The highest proportions of favorable assessments for the terrestrial biogeographic regions were reported for the Black Sea and Alpine regions, while the Boreal and Atlantic regions show the highest proportion of unfavorable assessments.

Although there is a smaller number of species assessments in the marine regions, the proportion of unknown assessments is much higher for these (up to 88 % in the Macaronesian region).

The Baltic Sea region shows the worst status, with 60 percent of the assessments being unfavourable-bad, followed by the Black Sea Region at 33 percent.

Vascular plants and amphibians show the highest level of favorable assessments.

Europe’s largest umbrella group of environmental organizations, the European Environmental Bureau, EEB, has joined with other nongovernmental organizations from across Europe in launching a public e-action “Nature Alert” asking people to participate in the ongoing EU Public Consultation on Regulations and calling on the Commission to defend EU Nature Directives:

During the first week, last week, over 100,000 people joined the call.

Twitter messages are sent to European Commission President Jean-Claude Juncker, VP Frans Timmermans and European Environment Commissioner Vella with the hashtag #NatureAlert.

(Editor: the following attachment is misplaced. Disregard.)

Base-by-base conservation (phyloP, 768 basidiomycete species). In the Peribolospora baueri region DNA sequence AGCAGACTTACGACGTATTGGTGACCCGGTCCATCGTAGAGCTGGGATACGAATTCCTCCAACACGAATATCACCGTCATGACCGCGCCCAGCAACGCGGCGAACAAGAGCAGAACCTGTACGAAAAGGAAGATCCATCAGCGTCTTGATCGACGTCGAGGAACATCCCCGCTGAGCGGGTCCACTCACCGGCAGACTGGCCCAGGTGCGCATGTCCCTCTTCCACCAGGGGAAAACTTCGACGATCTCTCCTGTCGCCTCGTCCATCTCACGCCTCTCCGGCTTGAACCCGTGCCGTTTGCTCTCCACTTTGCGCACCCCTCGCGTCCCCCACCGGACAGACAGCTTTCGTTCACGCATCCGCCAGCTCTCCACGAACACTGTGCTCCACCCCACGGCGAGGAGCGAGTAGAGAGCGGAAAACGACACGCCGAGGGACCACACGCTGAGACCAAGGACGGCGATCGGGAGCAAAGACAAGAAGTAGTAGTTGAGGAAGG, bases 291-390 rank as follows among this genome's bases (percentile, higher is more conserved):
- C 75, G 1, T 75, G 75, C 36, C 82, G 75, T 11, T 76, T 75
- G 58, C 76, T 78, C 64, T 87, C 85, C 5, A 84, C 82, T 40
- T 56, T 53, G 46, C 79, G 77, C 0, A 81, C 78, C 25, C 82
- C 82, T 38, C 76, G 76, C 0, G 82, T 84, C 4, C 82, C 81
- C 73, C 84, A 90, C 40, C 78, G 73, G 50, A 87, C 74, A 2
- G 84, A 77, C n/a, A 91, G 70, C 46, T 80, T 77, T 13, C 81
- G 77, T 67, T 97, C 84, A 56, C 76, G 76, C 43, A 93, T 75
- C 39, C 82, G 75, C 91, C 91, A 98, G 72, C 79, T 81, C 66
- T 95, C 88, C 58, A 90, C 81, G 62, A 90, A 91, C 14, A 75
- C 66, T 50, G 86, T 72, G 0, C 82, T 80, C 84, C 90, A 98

The EEB last week sent a letter to President Juncker to call for “effective and ambitious new laws to tackle the real challenges of climate change, biodiversity loss, overconsumption of resources and protection of human health.”

A group of more than 50 nongovernmental organizations, including the EEB, have set up a Better Regulation Watchdog to keep an eye on the European Commission.

The Watchdog will work to ensure that better regulation means laws to improve social, environmental, labor, consumer, economic and public health standards for citizens and an inclusive and competitive Europe founded on economic, social and environmental sustainability.

Reacting to the State of Nature report, Pieter de Pous, EU Policy Director for the EEB, said, “This report shows once again that environmental legislation works when implemented seriously and that it is needed more then ever before.”

“The fact more than 100,000 EU citizens have in less than a week called on the European Commission to defend EU nature protection laws shows such legislation has massive popular support. The message is crystal clear: EU nature policies should be better enforced, not revised, and sustainable development made the overarching priority of the EU.”

Every six years, Member States report on the conservation status of species and habitat types protected under the EU Directives. The report covers all 240 wild bird species, 231 habitat types and more than 1,200 other species of EU interest.

This ‘State of Nature in the EU’ report is supported by a more detailed technical report prepared by the European Environment Agency, which also includes country-specific data.

The reports serve as input to the coming Mid-Term Review of the EU Biodiversity Strategy. The findings of the report will also feed into the ongoing Fitness Check of the Birds and Habitats, which is part of a broader exercise of taking stock of EU legislation to ensure that it is fit for its purpose.

Copyright Environment News Service (ENS) 2015. All rights reserved.